Do you Recognize the Warning Signs and Symptoms of Alzheimer’s?

One in three seniors in America dies with Alzheimer’s, or some other form of dementia. It is the 6th leading cause of death in the US. In fact, it kills more than breast cancer and prostate cancer combined.

The Alzheimer’s Association reports that an estimated 5.5 million Americans (or 1 in every 10) over the age of 65 suffers from Alzheimer’s disease. Almost 66% of those with the disease are female, and experts estimate that by 2050, the number of people suffering with this disease will almost triple.

Alzheimer’s is a progressive mental deterioration disease that attacks the memory and other crucial mental functions. Basically, the brain cells degenerate and die. At first, someone with Alzheimer’s may experience some mild symptoms like confusion or easily forgetting something. But as the disease progresses, it can dramatically change someone causing them to forget loved ones and even experience mood/ behavior changes. The rate at which symptoms worsen varies from person to person.

Unfortunately there is no cure for this disease. Nothing can prevent it. Nothing can cure it.  However, there are medications that can treat the symptoms of the disease. It is best to look for the proper signs and symptoms early on as timely and accurate diagnoses can help, and even save you (and your loved one), a lot of time, headache, and money down the road.

It’s important to remember that every person is different, and there are different stages of Alzheimer’s: preclinical, mild (early-stage), moderate, and severe (late-stage).

Look for the following signs and symptoms to help you know if your loved one might have Alzheimer’s, then consult with your doctor about how to proceed.

Mild (Early-Stage)

In the early stages of Alzheimer’s, someone may appear healthy, but begins to struggle making sense of their surroundings. People close to the senior may begin to realize that something is wrong.

Memory issues are generally one of the first signs of cognitive impairment in Alzheimer’s. It’s completely normal to occasionally forget where you placed your phone, or the name of an acquaintance. However, memory loss in Alzheimer’s progresses and worsens prohibiting someone from doing their normal day-to-day functions.

Other typical mild signs may also include:

  • Memory loss
  • Wandering and getting lost
  • Loss of spontaneity
  • Taking longer to complete normal daily tasks
  • Poor judgment leading to bad decisions
  • Trouble handling money and paying bills
  • Repeating questions
  • Losing things or misplacing them in odd places
  • Mood and personality changes
  • Increased anxiety and/or aggression

Moderate

As Alzheimer’s progresses, your loved one may need more supervision and care. Because of the way the disease affects the brain, it affects the way someone acts and feels. In this stage, moderate signs and symptoms may include:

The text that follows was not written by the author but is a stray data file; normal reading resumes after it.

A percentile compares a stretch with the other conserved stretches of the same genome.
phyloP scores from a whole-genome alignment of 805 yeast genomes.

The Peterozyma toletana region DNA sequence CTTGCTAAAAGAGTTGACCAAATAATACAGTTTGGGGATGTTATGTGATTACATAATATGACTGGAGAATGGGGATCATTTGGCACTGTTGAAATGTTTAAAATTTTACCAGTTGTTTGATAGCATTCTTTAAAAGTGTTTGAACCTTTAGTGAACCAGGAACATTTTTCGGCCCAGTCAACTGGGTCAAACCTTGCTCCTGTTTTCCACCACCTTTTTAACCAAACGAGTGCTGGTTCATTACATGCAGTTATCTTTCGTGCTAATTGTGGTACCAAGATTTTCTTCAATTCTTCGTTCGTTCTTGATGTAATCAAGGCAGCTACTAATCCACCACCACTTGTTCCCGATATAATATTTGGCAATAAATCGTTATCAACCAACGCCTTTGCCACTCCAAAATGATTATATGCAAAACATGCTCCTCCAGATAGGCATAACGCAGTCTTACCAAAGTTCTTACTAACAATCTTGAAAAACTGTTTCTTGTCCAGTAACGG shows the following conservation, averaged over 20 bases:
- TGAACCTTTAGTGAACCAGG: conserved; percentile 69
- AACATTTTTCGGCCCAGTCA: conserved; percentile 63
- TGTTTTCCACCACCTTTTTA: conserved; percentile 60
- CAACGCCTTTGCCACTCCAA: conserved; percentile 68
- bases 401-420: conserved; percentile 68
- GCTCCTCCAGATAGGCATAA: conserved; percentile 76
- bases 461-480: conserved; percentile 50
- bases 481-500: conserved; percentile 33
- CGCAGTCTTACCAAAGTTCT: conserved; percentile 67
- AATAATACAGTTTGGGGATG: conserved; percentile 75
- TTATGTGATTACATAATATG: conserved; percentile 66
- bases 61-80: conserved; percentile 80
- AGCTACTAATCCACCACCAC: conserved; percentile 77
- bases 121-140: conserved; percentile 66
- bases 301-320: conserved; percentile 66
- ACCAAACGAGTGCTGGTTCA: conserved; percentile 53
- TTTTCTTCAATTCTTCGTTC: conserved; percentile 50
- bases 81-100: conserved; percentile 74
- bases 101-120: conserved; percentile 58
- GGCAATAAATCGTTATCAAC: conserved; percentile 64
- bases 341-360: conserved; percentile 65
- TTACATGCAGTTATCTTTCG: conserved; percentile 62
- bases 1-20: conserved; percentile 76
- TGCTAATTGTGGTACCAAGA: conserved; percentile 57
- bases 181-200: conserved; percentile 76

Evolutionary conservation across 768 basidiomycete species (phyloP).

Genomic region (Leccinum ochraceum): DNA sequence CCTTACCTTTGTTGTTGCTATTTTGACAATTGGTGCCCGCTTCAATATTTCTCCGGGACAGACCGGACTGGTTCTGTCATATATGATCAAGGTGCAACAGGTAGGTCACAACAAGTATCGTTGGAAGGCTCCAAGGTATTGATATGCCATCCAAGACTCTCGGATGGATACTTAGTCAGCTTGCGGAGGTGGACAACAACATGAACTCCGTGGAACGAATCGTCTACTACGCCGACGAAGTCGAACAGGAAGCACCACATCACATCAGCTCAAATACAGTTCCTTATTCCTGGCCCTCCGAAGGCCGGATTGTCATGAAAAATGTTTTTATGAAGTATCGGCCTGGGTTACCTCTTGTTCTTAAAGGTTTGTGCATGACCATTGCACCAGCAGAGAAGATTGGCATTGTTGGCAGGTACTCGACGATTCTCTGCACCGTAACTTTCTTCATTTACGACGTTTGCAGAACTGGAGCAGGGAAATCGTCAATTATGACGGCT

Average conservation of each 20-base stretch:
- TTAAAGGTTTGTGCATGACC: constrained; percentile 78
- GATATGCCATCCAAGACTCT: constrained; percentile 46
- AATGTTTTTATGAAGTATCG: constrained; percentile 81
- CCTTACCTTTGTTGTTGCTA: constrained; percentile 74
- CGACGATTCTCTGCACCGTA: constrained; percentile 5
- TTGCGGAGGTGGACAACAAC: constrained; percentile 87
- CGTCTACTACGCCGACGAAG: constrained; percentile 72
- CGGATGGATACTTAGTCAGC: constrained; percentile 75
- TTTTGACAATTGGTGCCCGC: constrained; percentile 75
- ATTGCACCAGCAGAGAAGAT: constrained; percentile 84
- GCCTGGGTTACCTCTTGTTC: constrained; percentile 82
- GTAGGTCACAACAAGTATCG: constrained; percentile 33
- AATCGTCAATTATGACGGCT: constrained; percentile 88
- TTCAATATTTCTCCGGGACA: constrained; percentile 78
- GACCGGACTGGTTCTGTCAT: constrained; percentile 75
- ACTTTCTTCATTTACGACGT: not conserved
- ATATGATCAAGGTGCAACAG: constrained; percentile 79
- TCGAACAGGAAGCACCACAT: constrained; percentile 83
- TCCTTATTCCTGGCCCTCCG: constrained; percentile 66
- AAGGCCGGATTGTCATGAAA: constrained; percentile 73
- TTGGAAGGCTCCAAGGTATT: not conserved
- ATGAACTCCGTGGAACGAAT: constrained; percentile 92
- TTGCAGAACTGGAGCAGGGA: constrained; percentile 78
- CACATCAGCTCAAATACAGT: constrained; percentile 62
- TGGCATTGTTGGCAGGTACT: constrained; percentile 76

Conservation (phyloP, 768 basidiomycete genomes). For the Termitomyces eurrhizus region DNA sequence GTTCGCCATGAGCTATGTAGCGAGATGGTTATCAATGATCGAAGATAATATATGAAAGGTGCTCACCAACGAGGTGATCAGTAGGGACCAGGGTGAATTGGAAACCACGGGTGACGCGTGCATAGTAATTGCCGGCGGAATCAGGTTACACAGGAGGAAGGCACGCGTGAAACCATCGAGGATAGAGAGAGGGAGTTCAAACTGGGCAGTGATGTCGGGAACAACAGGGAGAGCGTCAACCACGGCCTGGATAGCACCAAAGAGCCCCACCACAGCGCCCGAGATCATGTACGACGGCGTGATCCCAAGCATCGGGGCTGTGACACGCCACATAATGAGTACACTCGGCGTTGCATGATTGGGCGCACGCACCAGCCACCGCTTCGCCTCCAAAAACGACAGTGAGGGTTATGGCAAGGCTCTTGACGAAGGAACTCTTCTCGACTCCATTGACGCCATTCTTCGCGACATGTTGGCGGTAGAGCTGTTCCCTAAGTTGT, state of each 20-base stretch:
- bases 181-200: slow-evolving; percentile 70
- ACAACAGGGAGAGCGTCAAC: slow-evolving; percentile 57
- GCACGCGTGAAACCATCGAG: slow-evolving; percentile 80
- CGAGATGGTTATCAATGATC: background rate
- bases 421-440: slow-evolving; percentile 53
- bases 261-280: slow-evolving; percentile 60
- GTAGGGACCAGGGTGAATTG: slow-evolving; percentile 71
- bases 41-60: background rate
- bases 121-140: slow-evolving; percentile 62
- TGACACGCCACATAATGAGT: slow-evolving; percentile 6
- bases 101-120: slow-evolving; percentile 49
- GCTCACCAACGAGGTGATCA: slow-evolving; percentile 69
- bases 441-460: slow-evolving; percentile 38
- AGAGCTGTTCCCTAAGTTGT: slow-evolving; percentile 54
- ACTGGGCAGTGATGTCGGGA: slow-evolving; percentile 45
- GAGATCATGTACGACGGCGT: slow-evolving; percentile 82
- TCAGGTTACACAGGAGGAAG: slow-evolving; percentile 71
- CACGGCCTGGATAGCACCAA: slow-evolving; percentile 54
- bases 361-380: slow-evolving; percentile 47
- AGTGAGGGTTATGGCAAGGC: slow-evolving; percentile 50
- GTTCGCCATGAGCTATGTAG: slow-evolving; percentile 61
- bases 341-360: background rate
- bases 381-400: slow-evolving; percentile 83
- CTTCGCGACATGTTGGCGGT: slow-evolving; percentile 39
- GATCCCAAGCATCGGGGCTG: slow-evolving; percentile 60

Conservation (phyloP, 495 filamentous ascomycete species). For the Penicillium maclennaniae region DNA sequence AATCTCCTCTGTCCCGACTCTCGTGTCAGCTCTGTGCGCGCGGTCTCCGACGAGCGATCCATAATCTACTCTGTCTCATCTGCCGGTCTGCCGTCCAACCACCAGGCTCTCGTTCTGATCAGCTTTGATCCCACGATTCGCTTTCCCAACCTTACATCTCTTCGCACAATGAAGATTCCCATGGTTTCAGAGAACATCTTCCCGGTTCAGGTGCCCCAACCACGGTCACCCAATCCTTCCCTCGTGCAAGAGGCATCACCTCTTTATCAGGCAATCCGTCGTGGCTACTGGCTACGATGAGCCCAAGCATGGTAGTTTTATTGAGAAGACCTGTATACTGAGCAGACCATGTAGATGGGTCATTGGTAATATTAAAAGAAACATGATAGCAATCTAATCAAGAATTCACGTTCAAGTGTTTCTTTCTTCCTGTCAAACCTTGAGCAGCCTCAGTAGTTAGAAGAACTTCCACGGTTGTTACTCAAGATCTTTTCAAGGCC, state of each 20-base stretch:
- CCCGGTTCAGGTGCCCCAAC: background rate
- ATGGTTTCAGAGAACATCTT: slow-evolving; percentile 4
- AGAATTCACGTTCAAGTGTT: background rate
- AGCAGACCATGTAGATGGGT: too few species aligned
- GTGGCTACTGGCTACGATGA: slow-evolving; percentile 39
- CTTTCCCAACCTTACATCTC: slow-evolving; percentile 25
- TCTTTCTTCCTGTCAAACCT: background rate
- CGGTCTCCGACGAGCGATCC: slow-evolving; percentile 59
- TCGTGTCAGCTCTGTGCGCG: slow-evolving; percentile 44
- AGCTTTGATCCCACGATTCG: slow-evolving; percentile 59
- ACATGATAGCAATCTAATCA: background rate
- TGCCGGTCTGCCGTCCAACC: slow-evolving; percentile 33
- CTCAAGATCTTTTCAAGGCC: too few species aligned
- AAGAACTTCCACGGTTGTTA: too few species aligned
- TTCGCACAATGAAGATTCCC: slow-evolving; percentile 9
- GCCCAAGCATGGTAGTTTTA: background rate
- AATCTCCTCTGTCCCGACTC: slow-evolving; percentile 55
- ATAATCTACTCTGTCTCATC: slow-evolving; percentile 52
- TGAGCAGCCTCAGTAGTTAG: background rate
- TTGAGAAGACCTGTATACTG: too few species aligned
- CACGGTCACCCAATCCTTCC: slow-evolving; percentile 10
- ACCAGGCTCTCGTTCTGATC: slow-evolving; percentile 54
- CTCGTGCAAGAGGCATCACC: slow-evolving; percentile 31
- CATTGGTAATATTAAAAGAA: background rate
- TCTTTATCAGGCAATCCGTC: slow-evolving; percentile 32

• Increased memory loss and confusion
  • Short attention span
  • Repetitive statements or movement, occasional muscle twitches
  • Struggle to compose thoughts and thinking logically
  • Failure to learn new things
  • Difficulty with language and problems with reading, writing, and working with numbers
  • Problems coping with new situations
  • Struggling to remember family and friends
  • Hallucinations, delusions, and paranoia
  • Impulsive behavior (such as undressing at inappropriate time/places, or cursing
  • Aggressiveness, or shows Inappropriate outbursts of anger
  • Restlessness, irritable, anxious, emotional

Severe (Late-Stage)

In the late stages, those with Alzheimer’s cannot communicate and function well. In fact, they are completely dependent on others to care for them. As the body begins to shut down, he or she will probably also be bed ridden. Symptoms at this stage include:

  • Weight loss
  • Seizures
  • Loss of bowel and bladder control
  • Changes in sleeping habits
  • Trouble swallowing
  • Lack of ability to communicate
  • Skin infections
  • Groaning

The Mayo Clinic adds:

Many important skills are not lost until very late in the disease. These include the ability to read, dance and sing, enjoy old music, engage in crafts and hobbies, tell stories, and reminisce. This is because information, skills and habits learned early in life are among the last abilities to be lost as the disease progresses; the part of the brain that stores this information tends to be affected later in the course of the disease. Capitalizing on these abilities can foster successes and maintain quality of life even into the moderate phase of the disease.

If you suspect that you, or your loved one, may have Alzheimer’s, consult with a doctor. Recognizing the symptoms early on can help with an accurate diagnosis, and help your loved one get the best care he needs. In addition, our nursing staff and trained caregivers offer a high level of service from managing medication, assisting with daily activities, and customizing senior care plans in cooperation with your doctors. Contact us today by clicking here to see how we can assist you.

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